When 2018 California State Teacher of the Year award winners aren’t grading papers, preparing assessments and assisting children, then you may find them throwing out the first pitch at a Dodger baseball game or on a tour abroad learning about culture and education.
“It’s a tradition for the Teacher of the Year Foundation to send the five Teacher of the Year winners to Japan,” said Erin Oxhorn-Gilpin, a teacher at Northlake Hills Elementary School. “The idea is to have cultural immersion, see other schools and be a representative of the California education system.”
The trip to Japan lasted 11 days and started with the observation of elementary, middle and high schools, where Oxhorn-Gilpin and the four other award recipients shared photos and information about their classrooms back home.
It was neat to see the different levels and types of schooling, Oxhorn-Gilpin said, as she described the prominence of private schools in the region and the handmade welcome signs each school had prepared for the American visitors.
“One big difference I noticed was there wasn’t much cultural diversity,” Oxhorn-Gilpin said. “Everybody was always amazed when I’d show pictures of my classroom, which was a big thing for me because we sometimes take (diversity) for granted living in the United States and California.”
Students were also in school for a much longer period of time, Oxhorn-Gilpin said, noting the extended school day and the four-week summer break.
“Teachers in Japan are mandated to all stay at the same pace and keep moving, no matter what,” she said. Students usually work from workbooks, so there’s really no room for a teaching style like the ones encouraged in the states.
“It looks different, but it’s what works for their culture,” Oxhorn-Gilpin said.
During the trip, Oxhorn-Gilpin found an appreciation for the tradition embedded in Japanese society.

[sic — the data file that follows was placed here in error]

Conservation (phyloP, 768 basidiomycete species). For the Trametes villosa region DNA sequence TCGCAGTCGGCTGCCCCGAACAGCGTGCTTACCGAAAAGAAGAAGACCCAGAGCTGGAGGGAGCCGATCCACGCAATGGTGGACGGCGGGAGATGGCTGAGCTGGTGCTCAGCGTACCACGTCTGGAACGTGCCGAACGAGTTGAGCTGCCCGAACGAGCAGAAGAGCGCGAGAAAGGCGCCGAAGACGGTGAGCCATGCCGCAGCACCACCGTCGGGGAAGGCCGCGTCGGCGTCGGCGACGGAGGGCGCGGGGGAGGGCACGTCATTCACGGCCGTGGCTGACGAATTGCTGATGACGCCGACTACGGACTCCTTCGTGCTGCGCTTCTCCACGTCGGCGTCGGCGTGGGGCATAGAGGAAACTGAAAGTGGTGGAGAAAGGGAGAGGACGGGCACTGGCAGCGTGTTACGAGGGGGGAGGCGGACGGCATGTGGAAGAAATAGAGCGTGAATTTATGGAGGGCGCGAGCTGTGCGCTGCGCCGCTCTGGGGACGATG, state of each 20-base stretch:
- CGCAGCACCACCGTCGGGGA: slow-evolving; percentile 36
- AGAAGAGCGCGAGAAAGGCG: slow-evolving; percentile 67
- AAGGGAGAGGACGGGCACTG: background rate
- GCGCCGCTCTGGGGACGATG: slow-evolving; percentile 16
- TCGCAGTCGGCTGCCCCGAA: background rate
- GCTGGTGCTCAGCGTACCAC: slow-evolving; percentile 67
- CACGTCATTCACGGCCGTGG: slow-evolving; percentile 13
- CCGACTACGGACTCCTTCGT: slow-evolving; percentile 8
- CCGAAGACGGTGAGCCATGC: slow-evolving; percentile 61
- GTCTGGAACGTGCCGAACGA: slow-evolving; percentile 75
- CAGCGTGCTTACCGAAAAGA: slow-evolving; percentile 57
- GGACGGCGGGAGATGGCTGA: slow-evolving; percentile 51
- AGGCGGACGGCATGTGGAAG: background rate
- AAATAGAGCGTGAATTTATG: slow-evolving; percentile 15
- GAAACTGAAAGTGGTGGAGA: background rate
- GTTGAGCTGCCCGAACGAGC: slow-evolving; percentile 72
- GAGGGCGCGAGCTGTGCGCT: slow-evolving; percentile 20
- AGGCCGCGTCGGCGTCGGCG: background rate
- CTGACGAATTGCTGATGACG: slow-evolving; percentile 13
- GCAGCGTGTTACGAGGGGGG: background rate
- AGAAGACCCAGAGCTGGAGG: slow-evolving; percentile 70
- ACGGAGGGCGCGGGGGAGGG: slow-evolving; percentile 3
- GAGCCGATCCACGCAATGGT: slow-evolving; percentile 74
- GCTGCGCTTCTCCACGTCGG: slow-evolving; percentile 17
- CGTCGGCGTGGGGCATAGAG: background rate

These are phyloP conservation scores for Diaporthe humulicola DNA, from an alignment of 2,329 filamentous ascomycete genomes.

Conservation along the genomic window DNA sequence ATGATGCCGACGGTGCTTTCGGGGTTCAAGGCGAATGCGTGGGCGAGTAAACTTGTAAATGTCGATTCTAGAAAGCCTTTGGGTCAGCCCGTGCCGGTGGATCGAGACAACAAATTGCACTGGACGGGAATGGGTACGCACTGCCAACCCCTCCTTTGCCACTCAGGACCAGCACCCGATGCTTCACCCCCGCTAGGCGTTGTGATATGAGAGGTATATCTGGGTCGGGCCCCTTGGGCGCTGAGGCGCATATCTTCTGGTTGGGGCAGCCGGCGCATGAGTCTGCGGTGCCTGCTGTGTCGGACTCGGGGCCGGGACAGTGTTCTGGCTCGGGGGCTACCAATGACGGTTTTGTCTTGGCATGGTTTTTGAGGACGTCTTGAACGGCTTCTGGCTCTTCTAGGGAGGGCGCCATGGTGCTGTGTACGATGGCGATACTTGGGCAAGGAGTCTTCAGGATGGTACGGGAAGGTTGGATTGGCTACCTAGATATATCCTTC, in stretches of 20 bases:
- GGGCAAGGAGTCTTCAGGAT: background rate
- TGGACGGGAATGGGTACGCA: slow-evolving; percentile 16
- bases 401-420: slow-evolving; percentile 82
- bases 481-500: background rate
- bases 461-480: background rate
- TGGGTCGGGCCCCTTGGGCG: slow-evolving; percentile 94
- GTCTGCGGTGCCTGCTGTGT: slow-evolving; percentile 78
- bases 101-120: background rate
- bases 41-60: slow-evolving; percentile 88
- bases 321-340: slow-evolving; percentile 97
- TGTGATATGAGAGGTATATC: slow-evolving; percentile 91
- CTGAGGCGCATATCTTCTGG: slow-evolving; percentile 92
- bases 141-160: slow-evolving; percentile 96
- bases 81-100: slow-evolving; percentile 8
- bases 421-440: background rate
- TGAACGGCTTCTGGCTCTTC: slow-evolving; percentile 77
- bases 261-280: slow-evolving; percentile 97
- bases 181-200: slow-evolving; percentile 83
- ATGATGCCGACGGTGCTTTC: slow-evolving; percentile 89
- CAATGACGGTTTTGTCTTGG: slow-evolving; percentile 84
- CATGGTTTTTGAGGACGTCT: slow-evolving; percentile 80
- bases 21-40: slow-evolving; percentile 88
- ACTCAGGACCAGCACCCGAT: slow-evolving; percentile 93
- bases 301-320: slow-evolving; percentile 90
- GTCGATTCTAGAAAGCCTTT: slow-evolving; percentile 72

“It’s kind of hard to explain,” she said. “It’s a very respectful culture and everybody is so gracious and kind. It’s really impressive.”
Oxhorn-Gilpin said children served meals to each other at school, people never talked loudly in public and families treated you as if you were their own.
She recalled the time she offered her host family Dodger T-shirts and showed them a video of her first pitch at Dodger Stadium prior to the game.
The family was so excited, she said, that they immediately put the shirts on, and the next morning they were wearing them again.
“One of the coolest things was the new family we built during our time,” Oxhorn-Gilpin added.
Before Oxhorn-Gilpin left on the trip, she read her class a book titled, “Sadako and the Thousand Paper Cranes,” the story of a girl who lived in Hiroshima at the time of the atomic bomb dropping.
After reading the book, the entire class made made paper cranes.
While in Hiroshima, Oxhorn-Gilpin was able to leave her class’ cranes at the Hiroshima Peace Memorial, which she said was a very emotional experience.
She said she’s excited to come back and share the experience with the class, which she will teach again in the coming year.
“It’s all been one crazy experience and I’m thinking, ‘Why me?’” said Oxhorn-Gilpin, the only Teacher of the Year who teaches elementary school. “It was a huge honor to represent what we do here in California, especially as an elementary school teacher.”
“It was truly a gift that I got to do this,” Oxhorn-Gilpin said. “I’m still trying to remember not to take it for granted because it was a huge honor that I was the person to do all of this.”
She added with a giggle, “Tokyo Disneyland was also a big highlight that I didn’t mention.”